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Over the past 30 years, findings in the neurosciences have grown exponentially and have provided a profound understanding of the link between behavior and biology. Although the Social Work community has long taken pride in using a bio-psycho-social-spiritual (BPSS) framework in conceptualization and intervention, the biological aspect of this BPSS framework has been sorely missing. Neuroscience and Social Work Practice provides the critical missing link. Introducing the latest neuroscience research, it gives practitioners essential data—in an easily accessible form—with which to take on the challenges of increasingly complex human problems and diagnoses.
Takes readers on a “tour of the brain” and makes dense scientific material more engaging
Provides a framework for how human service professionals can understand and implement neuroscience clinical data with the use of the Transactional Model
Uses case vignettes to explain how neuroscience findings have been applied to specific practice situations
Offers a deeper understanding of the links between neuroscience research and social work in such areas as trauma, attachment, psychotherapy, substance abuse, and the effects of psychotropic medications
This cutting-edge text is indispensable for practitioners in the human services field and is an essential supplement for upper-level undergraduate or graduate students of courses in Human Behavior in the Social Environment and Social Work Direct Practice as well as courses on Interpersonal Practice with Individuals, Children, and Families.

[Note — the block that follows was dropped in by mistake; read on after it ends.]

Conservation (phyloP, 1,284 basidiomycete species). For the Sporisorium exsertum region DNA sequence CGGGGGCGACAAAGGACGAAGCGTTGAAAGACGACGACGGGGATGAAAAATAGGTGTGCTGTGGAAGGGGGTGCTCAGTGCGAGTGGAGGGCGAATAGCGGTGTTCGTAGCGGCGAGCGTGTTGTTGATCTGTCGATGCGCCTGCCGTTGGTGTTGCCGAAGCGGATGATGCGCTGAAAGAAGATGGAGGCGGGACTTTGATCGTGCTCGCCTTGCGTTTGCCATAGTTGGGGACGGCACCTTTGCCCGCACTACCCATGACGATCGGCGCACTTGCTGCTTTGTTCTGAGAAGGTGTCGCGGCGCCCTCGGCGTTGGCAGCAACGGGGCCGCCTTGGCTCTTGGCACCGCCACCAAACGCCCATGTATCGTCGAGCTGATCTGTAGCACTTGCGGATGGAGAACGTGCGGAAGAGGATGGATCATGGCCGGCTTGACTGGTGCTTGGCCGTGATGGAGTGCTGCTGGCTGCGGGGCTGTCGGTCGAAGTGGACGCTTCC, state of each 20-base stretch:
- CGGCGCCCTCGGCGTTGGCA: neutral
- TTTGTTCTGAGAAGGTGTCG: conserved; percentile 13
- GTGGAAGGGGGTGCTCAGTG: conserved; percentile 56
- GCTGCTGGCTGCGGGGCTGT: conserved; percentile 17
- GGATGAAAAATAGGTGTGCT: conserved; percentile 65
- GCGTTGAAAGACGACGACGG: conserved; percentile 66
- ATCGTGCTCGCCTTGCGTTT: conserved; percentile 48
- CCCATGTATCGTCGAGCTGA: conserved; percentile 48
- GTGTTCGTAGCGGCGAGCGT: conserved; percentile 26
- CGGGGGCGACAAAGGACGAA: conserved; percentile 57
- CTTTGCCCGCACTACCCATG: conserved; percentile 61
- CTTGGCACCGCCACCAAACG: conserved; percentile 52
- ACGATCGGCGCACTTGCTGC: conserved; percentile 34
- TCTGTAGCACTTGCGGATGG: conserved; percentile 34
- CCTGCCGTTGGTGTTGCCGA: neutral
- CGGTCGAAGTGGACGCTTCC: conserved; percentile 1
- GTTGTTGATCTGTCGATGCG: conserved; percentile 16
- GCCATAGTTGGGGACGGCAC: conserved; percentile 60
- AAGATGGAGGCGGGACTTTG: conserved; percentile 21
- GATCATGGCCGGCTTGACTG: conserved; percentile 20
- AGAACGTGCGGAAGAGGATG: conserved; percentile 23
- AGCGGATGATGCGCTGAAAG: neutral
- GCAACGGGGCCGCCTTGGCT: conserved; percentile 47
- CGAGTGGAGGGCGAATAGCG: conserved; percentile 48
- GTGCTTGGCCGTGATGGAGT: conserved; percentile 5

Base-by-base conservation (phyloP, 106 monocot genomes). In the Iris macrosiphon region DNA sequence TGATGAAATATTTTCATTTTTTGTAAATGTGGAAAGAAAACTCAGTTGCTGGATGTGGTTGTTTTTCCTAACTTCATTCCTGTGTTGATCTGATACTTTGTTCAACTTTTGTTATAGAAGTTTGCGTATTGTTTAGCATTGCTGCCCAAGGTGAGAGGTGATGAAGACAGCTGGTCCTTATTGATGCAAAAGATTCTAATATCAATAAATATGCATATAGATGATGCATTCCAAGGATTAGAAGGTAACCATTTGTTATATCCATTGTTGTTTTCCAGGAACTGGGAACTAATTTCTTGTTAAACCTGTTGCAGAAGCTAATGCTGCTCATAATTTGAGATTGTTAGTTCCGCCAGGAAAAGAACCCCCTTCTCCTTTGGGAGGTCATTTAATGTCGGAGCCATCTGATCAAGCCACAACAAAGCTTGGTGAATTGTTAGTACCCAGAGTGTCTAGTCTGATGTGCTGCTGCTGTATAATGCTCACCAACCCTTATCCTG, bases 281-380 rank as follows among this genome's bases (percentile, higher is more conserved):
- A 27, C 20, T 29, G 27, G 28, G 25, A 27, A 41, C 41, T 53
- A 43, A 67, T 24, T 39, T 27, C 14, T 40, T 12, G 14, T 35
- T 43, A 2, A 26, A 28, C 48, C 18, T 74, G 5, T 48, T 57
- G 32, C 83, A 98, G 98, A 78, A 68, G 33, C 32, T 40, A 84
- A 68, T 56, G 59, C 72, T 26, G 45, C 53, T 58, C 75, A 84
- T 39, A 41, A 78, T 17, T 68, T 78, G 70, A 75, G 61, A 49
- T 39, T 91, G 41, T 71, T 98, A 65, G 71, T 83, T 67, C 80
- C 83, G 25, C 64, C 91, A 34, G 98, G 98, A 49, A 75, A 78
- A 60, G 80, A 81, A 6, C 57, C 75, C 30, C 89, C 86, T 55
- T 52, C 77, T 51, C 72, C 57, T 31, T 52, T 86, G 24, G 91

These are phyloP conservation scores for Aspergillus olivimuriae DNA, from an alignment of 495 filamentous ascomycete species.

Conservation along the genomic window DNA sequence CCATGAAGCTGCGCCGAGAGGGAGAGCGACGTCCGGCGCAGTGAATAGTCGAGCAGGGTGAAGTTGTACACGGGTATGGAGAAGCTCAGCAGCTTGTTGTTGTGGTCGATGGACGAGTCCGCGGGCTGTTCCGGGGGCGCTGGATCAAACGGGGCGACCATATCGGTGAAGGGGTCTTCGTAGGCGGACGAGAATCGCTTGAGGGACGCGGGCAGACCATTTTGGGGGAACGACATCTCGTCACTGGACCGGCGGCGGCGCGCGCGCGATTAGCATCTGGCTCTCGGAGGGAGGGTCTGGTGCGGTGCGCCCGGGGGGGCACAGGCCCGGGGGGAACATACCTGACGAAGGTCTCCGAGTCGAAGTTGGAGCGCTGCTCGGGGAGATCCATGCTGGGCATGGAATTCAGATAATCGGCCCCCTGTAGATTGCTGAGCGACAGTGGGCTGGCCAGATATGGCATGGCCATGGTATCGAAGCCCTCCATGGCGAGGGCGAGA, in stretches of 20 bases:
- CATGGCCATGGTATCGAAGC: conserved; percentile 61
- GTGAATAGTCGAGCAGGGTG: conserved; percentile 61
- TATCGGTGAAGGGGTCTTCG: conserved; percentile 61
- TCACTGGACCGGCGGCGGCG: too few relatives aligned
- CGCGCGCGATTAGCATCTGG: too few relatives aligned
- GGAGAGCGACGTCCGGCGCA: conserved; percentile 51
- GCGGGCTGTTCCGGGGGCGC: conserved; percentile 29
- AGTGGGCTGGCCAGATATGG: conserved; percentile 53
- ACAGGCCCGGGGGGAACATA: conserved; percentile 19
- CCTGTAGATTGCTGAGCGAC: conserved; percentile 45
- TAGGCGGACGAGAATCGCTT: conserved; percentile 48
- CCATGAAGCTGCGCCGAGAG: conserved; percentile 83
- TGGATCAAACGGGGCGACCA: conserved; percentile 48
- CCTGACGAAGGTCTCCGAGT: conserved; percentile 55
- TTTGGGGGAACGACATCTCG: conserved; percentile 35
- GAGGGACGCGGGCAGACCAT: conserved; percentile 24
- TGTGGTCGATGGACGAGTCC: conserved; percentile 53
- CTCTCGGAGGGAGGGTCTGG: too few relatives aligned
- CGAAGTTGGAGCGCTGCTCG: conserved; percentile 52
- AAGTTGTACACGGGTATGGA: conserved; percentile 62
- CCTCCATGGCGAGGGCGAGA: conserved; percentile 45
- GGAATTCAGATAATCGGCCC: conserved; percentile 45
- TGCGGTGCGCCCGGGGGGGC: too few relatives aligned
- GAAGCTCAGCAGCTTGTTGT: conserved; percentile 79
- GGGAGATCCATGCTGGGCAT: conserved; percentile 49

Rosemary Farmer is associate professor of social work at Virginia Commonwealth University from which she also earned her Ph.D. Her dissertation is entitled: Selected Effects of UnderlyingNeuropsychiatric Impairment on Adaptation of Persons with Schizophrenia to a Chronic Mental Illness. Within the Human Behavior in the Social Environment (HBSE) track, she teaches courses on HBSE; psychopharmacology; clinical experience; mental, emotional, and behavioral disorders, and family therapy. A prolific author, she has published numerous journal articles on psychopharmacology and neuroscience as they relate to clinical social work practice.
1. Linking to the Neuroscientific Revolution
What's Neuroscience, in a Nutshell?
2. Tour of the Brain
Selected Geographical Features
3. Neuroscience as Link: Transactional Model
4. Linking to Social Work: Attaching and Bonding
Attachment Theory: Bowlby’s Missing Link
Bonding (and Oxytocin)
5. Linking to Social Work: Trauma
Increase Reliance on Science-Based Explanations
Incidence and Severity of Problems Linked to Trauma
Darryl: The Quest for Better Social Work Practice
A Neurodevelopmental View
A Multidimensional View
Deeper Than It Need Be
6. Linking to Social Work: Psychotherapy
7. Linking to Social Work: Psychotropic Medications and Drugs of Abuse
Psychotropic Medications That Help
Drugs That Hurt
Transactional Model Revisited
Appendix: Teaching Suggestions
About the Author